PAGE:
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Category: Fiction / General
Publication date: 4 January 2007
Number of pages: 528
Prizes: Winner of Whitaker Gold Book Award 2001.
Winner of Enid McLeod Literary Award 1993.
Runner-up for The BBC Big Read Top 21 2003.
Runner-up for The BBC Big Read Top 100 2003.
Shortlisted for BBC Big Read Top 100 2003.
Stephen Wraysford, a young Englishman, arrives in Amiens in northern France in 1910 to stay with the Azaire family, and falls in love with unhappily married Isabelle. But, with the world on the brink of war, the relationship falters, and Stephen volunteers to fight on the Western Front.
Curiously, it is the fighting in World War I more than World War II that resonates in the imagination of contemporary writers. Its now unimaginable and unimaginative killing fields, commemorated by the rows of simple white crosses, reverberates now as much as ever. Birdsong is possibly the finest example of this cross-fertilization, pipping Pat Barker and Geoff Dyer to the post. After beginning in Amiens, France, in 1910, the action of this much-praised novel shifts between the French battlefields of the First World War and suburban England in the late 1970s. It is both a passionate love story and a tale of camaraderie and isolation in war. (Kirkus UK)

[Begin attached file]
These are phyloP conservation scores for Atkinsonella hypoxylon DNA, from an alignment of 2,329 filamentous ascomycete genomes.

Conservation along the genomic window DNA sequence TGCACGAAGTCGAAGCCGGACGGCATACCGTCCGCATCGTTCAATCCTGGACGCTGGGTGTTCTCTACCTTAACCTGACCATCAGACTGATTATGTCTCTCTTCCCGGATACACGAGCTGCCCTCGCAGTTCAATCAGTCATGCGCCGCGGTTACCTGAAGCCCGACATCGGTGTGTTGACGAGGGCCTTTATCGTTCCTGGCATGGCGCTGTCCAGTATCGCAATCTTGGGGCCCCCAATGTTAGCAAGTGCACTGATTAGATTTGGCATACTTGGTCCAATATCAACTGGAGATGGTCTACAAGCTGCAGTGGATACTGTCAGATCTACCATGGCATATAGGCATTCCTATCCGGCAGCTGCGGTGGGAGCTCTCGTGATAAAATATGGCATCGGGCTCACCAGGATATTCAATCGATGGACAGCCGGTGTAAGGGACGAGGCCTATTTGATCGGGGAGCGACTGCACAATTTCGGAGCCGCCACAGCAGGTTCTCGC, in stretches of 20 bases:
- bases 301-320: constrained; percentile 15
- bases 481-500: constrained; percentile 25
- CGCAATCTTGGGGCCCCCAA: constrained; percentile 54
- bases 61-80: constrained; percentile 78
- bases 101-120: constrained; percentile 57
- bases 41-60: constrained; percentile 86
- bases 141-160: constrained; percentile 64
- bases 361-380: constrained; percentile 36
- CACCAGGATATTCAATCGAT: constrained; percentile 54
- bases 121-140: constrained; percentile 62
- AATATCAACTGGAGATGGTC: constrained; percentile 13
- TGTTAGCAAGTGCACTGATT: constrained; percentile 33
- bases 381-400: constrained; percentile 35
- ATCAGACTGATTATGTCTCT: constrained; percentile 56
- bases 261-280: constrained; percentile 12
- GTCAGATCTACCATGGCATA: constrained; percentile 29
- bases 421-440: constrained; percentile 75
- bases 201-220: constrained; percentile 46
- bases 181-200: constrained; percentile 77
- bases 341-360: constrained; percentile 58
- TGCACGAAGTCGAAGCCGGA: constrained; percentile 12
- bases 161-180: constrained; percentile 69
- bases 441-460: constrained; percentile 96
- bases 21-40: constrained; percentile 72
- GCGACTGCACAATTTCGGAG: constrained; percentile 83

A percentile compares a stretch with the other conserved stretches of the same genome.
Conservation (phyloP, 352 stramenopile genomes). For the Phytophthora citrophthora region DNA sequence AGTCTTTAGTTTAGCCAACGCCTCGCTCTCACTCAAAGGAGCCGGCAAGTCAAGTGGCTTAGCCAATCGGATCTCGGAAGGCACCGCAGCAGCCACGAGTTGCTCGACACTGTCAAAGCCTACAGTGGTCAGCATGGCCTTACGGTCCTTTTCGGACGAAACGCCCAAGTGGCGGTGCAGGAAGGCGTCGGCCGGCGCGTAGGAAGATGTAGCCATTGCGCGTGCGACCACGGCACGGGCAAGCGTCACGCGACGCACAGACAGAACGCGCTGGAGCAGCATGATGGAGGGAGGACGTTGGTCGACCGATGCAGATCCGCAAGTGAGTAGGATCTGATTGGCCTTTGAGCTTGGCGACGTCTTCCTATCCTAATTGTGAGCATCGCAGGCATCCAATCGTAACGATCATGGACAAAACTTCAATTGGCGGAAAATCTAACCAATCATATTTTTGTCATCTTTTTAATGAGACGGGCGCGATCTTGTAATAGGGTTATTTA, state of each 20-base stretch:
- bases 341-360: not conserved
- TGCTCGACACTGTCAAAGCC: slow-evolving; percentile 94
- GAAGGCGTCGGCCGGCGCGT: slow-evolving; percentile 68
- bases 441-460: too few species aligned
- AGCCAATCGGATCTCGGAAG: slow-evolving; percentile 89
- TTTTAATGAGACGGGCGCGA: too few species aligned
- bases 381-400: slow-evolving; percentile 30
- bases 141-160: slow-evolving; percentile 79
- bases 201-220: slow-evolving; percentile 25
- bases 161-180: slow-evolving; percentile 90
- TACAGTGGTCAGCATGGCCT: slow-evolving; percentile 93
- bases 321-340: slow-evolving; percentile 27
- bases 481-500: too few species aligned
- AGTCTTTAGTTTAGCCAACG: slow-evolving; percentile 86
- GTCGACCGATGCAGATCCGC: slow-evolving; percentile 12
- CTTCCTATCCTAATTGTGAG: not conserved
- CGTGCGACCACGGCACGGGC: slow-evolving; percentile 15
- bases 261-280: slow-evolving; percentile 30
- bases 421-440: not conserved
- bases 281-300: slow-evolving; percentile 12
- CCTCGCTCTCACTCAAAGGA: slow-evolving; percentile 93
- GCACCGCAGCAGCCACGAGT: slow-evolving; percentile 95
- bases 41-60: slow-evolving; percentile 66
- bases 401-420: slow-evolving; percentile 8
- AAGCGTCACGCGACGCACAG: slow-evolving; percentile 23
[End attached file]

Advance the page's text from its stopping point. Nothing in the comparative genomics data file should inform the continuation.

What the papers say:
"Magnificent - deeply moving" Sunday Times "With Birdsong Faulks has produced a mesmerizing story of love and war... This book is so powerful that as I finished it I turned to the front to start again" Sunday Express "Engrossing, moving, and unforgettable" The Times "One of the finest novels of the last forty years" Mail on Sunday "Amazing... I have read it and re-read it and can think of no other novel for many, many years that has so moved me or stimulated in me so much reflection on the human spirit" Daily Mail
Sebastian Faulks was born and brought up in Newbury, Berkshire. He worked in journalism before starting to write books. He is best known for the French trilogy, The Girl at the Lion d'Or, Birdsong and Charlotte Gray (1989-1997) and is also the author of a triple biography, The Fatal Englishman (1996); a small book of literary parodies, Pistache (2006); and the novels Human Traces (2005) and Engleby (2007). He lives in London with his wife and their three children.
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